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Info about the existence of Hang Hoa came very late in the expedition & as a consequence of the underground exploration of Hang Son Doong. Daylight entering from the latter’s substantive number of upward soaring, 200m+, dolines proved the existence of, as yet, uncharted but very big surface shafts. Knowing the rough distance & bearing meant we could be specific as to what area & surface features to question the guides about.
Mr Khanh knew of a cave in the approx: right location he’d found 10 years whilst lost in the jungle. Bigger than Hang En (!), he explained he climbed down to a lake, crossed to a second deeper lake, full of fish, that he’d not passed. With only 1 spare day, Snablet & myself were despatched out on cave hunting duties. Lightweight kit, in & out same day.
6:30am breakfast, 7:30am set-off. Mr Khanh had a helper, a young (15 to 25?), permanently smiling lad. Dropped of at Km 22, the walk towards Hang Nightmare was at a cracking & unrelenting pace. Rather than following the dry streambed at the base of the ridge to HN we instead turned upstream & headed steeply left up the valley side wall.
No path meant the way was sharp, prickly & uncomfortable. Stopping for a much needed breather resulted in clouds of stinging insects descending or a solitary but painful bite on the head from the bastard-cross of some hornet/horse-fly. 30 mins: up from the valley floor & we rested beneath a clear overhang. Mr Khanh indicated we should rest whilst he & the young lad found the elusive cave entrance. 1hr later & Mr Khanh returned indicating he’d found the cave but lost the lad. Communicating via meaningful, to them at least, hooting calls we skirted leftwards under the overhang & started to climb up from ledge to ledge, the exposure increasing & the climbing getting more awkward the higher we ascended.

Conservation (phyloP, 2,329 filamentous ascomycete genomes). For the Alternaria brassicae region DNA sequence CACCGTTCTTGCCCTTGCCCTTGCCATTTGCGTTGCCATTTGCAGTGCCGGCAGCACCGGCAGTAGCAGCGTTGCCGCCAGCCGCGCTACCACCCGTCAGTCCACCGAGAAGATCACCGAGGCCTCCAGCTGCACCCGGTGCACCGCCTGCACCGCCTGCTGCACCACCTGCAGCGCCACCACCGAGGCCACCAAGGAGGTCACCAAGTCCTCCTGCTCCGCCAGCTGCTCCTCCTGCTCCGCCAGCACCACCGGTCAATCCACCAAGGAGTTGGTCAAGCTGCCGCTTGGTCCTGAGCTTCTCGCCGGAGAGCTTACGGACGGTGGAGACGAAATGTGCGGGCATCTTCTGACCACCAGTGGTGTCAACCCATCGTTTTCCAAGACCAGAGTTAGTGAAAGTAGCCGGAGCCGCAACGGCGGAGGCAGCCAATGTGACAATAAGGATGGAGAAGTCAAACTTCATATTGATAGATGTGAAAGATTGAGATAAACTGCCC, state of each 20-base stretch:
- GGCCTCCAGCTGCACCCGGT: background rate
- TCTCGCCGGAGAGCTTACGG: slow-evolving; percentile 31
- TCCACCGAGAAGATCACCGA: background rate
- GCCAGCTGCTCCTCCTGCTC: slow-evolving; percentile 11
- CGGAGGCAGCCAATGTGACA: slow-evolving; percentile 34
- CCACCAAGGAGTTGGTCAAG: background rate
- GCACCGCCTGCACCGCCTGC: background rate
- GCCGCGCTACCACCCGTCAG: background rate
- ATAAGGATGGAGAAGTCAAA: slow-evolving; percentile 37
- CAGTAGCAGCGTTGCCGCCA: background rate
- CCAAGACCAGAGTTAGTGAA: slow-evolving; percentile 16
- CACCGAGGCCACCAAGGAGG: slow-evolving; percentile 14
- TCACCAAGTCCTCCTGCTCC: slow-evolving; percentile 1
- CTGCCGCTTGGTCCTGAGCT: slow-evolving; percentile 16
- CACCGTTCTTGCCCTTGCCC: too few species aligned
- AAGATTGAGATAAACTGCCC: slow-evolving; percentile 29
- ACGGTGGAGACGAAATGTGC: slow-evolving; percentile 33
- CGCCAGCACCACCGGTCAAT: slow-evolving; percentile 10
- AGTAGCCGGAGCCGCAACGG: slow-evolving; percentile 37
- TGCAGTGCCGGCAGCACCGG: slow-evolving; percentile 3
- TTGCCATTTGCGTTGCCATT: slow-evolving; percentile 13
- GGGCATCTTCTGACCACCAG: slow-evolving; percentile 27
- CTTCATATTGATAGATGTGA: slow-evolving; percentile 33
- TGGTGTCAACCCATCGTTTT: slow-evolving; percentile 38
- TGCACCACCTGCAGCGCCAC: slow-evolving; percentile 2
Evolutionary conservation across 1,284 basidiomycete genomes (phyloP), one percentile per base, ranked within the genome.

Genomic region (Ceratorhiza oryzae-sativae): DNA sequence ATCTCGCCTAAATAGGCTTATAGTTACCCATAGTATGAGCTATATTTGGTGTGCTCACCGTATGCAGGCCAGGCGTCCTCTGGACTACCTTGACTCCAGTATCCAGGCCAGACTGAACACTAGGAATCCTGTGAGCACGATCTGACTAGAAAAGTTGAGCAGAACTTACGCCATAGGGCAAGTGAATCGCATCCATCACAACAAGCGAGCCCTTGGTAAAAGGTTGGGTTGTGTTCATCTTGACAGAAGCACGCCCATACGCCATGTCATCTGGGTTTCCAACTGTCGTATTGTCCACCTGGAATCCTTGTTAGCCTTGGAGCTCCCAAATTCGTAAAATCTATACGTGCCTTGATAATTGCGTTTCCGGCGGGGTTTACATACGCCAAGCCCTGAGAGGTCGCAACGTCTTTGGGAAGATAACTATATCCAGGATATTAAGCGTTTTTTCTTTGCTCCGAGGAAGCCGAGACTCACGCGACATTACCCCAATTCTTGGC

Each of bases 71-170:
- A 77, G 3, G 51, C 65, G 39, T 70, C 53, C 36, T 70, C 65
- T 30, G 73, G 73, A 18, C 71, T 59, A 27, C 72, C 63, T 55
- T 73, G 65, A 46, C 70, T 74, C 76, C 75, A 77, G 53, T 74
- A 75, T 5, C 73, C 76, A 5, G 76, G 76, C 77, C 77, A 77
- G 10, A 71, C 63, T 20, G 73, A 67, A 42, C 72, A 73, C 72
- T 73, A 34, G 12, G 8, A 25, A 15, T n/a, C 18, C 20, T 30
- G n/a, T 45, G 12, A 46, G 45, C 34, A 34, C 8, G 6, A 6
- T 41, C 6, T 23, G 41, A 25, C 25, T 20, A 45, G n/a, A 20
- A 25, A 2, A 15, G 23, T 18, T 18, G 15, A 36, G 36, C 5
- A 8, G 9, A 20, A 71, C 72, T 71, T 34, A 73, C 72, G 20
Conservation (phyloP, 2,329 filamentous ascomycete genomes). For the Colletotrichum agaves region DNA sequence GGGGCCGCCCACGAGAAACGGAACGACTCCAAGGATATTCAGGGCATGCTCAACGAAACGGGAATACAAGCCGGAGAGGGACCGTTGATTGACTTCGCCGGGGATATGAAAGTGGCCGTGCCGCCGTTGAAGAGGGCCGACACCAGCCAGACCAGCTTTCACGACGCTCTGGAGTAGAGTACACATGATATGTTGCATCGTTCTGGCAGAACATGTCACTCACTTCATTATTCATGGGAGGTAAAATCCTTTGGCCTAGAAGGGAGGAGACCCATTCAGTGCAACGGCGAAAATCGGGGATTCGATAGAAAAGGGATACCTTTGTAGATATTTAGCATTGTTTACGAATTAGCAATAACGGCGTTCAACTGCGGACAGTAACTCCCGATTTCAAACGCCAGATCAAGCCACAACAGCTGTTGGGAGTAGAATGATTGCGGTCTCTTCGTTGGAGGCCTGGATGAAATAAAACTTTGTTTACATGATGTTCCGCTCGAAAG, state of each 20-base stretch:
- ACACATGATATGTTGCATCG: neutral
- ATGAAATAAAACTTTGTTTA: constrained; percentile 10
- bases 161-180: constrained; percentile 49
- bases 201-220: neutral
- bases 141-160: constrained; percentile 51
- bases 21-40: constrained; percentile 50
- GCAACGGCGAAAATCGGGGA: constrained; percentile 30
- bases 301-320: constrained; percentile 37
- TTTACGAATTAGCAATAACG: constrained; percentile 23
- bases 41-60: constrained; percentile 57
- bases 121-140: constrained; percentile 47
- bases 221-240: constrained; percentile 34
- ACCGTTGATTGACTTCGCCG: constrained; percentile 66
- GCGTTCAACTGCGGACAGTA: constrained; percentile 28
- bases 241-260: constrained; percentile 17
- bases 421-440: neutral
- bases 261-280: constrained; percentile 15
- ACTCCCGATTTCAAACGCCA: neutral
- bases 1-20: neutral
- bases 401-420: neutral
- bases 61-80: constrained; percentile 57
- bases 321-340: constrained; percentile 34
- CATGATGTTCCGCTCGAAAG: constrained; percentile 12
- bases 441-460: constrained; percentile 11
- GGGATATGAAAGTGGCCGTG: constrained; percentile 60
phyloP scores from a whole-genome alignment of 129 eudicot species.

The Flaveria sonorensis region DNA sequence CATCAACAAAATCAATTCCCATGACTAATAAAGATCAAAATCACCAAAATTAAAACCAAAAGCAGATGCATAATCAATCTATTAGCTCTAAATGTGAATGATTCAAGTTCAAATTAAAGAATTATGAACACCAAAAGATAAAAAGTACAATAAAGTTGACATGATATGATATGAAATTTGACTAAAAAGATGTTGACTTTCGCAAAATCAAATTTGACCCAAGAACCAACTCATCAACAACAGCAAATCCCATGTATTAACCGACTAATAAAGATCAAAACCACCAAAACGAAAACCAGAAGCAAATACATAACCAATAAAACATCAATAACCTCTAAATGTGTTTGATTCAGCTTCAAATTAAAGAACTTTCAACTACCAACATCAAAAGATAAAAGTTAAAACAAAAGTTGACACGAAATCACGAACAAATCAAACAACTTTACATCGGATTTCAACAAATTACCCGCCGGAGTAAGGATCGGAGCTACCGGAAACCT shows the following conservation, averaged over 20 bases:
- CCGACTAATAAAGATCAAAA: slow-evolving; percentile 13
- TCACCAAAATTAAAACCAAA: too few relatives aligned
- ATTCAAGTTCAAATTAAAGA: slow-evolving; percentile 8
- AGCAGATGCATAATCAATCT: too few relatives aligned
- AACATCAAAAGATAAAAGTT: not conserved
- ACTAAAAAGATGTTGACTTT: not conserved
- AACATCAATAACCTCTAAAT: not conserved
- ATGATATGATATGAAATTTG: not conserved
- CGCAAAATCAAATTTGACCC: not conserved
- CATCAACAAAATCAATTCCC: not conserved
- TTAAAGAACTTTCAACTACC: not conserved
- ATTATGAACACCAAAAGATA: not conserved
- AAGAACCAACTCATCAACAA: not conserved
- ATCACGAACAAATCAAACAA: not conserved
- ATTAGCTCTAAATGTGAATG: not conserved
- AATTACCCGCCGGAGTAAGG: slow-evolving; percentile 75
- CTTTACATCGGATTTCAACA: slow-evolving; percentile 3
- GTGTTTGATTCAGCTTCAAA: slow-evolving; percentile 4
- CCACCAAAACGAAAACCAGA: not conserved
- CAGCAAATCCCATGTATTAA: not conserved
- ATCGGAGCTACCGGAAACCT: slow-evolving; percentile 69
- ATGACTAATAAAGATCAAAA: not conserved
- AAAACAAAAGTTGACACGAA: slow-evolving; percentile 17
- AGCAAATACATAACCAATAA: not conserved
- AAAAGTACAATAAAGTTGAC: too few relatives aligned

An open gully climb led to a breakout move leftwards onto a steep pinnacle. We watched as the young lad bent backwards over a long drop whilst hopping left foot to right onto the only hold before pulling up on a thin sapling. Snablet exclaimed “This is no place for Daddies” & said he’d wait there whilst I went ahead & reported back. The climbing became worse & more exposed, most holds being sharp lipped little pockets or some form of very dubious vegetation. Jamming down a gully with no bottom in sight before traversing leftwards I started to explain to the guides that I’d had more than enough but they where off round a corner before I could get the words out. Whooping calls seemed to indicate they where finally onto something so, following nervously on, I balanced round a corner to a hand traverse down onto a boulder & a great looking 15m x 15m cave entrance. As I stepped down, both guides broke out into applause!
GPS reading taken, (labelled “FK TERR TRAV” to remind me which cave) we climbed down for a quick look. Arm thick tree roots led 15m down to a lake, the foreshore split by a large calcite boss. Right of the boss another beach. Rather than the expected “2 lakes” there was in fact just the 1 huge expanse of cold water. Mr Khanh's advice as to having crossed one lake into another was simply a description of him having crossed from the right-hand side to the left, in front of the aforesaid boss, & looking out over the greater mass of water. No air current could be felt.
Conscious as to passing time, photos where taken & the superb echo captured before making our way back to a patiently waiting Snablet. 40 minutes later we were down on the valley floor & on a path again. Mr Khanh’s explanation of finding Hang Hoa (named after his young daughter) whilst lost beggars belief. Clearly the lake is there throughout the year but what feeds it at 330m alt: is somewhat puzzling.
Plotting the entrance on the map tends to indicate there is very little likelihood of Hang Hoa having any connection to Hang Son Doong. Nevertheless it remains as open cave & needs exploring.
Recommend at least 100m x 9mm rope (with another 50m spare in case estimate wrong) & bolt the traverse at regular intervals with electric drill as a “via ferrata” .
Camping on beach in cave possible, & probably preferable to jungle, but would need stove as no wood available to make fire with.
Wetsuits needed for cold lake.